And Kesel has another unique - at least to me - suggestion. He likes to fish grasshoppers, as well as ants and beetles, beneath the surface, like a nymph.

Cox has tried the same tactic.

"I've done that in the swirlies quite a bit, in the foam eddies, and it's pretty effective," Cox said. "When I move into food collection areas, it can be very good."

"Buy a grasshopper without a post, without any strike indicators to it," he said. "Make sure it's a low floater, coat it with something to make it sink and then fish it just like you would a nymph."

"When you are casting your terrestrials in August and early September, the bug life in the water is minimal," Kesel said. "That means that those fish are looking for anything that's food. How many ants do you think are walking around this area? They're falling in the water all the time. That's why it works."

 

 

Share this post


Link to post
Share on other sites

I've been following this thread with interest.  I don't tie that many hoppers.  Lot of streams I fish are in wooded areas and I don't see any hoppers on the water.  One of things I do with most of my foam patterns, mainly beetles and crickets in this case is tie them on streamer hooks rather than on the standard dry fly hopper hooks.    One thing it does is helps the fly land hook down, rather than hook up but it also helps them to sit, lower in the water.  Just a thought.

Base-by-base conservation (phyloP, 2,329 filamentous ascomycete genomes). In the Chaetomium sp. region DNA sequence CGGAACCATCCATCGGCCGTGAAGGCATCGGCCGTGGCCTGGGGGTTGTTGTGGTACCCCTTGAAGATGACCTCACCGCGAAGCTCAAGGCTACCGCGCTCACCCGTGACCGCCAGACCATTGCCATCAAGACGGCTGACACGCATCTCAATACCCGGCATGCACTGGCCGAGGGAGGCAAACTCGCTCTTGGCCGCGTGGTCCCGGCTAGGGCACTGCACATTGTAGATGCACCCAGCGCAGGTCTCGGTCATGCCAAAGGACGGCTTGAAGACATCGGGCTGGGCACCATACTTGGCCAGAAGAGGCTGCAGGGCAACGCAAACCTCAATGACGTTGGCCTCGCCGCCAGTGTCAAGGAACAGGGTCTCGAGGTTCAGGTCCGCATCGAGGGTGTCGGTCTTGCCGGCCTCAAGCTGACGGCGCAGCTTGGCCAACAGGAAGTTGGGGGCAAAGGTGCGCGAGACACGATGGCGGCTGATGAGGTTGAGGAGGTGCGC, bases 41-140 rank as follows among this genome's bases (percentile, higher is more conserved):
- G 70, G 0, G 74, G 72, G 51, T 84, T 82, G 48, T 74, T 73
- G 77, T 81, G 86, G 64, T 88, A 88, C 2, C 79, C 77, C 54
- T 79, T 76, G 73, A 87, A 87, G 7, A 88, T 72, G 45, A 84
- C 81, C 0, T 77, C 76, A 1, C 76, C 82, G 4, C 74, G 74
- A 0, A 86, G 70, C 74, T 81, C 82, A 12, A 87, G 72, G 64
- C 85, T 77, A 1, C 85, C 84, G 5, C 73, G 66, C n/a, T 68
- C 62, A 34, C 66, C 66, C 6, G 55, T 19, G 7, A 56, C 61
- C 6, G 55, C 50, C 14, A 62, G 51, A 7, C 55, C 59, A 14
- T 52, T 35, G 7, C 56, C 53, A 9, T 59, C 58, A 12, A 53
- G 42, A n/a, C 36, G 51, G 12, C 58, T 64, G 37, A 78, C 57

Share this post


Link to post
Share on other sites

I use foam for everything that I want to float.  I don't think ANY of my foam flies float ON the water's surface.  The foam floats better, longer and perhaps a little higher, but it's still sitting in the surface film, not on it.  Most of them sit about half out/half in ... like the first picture of the grasshopper silver posted.

Share this post


Link to post
Share on other sites

Join the conversation

You can post now and register later. If you have an account, sign in now to post with your account.

Guest
Reply to this topic...

×   Pasted as rich text.   Paste as plain text instead

  Only 75 emoji are allowed.

×   Your link has been automatically embedded.   Display as a link instead

×   Your previous content has been restored.   Clear editor

×   You cannot paste images directly. Upload or insert images from URL.

Loading...

×
×
  • Create New...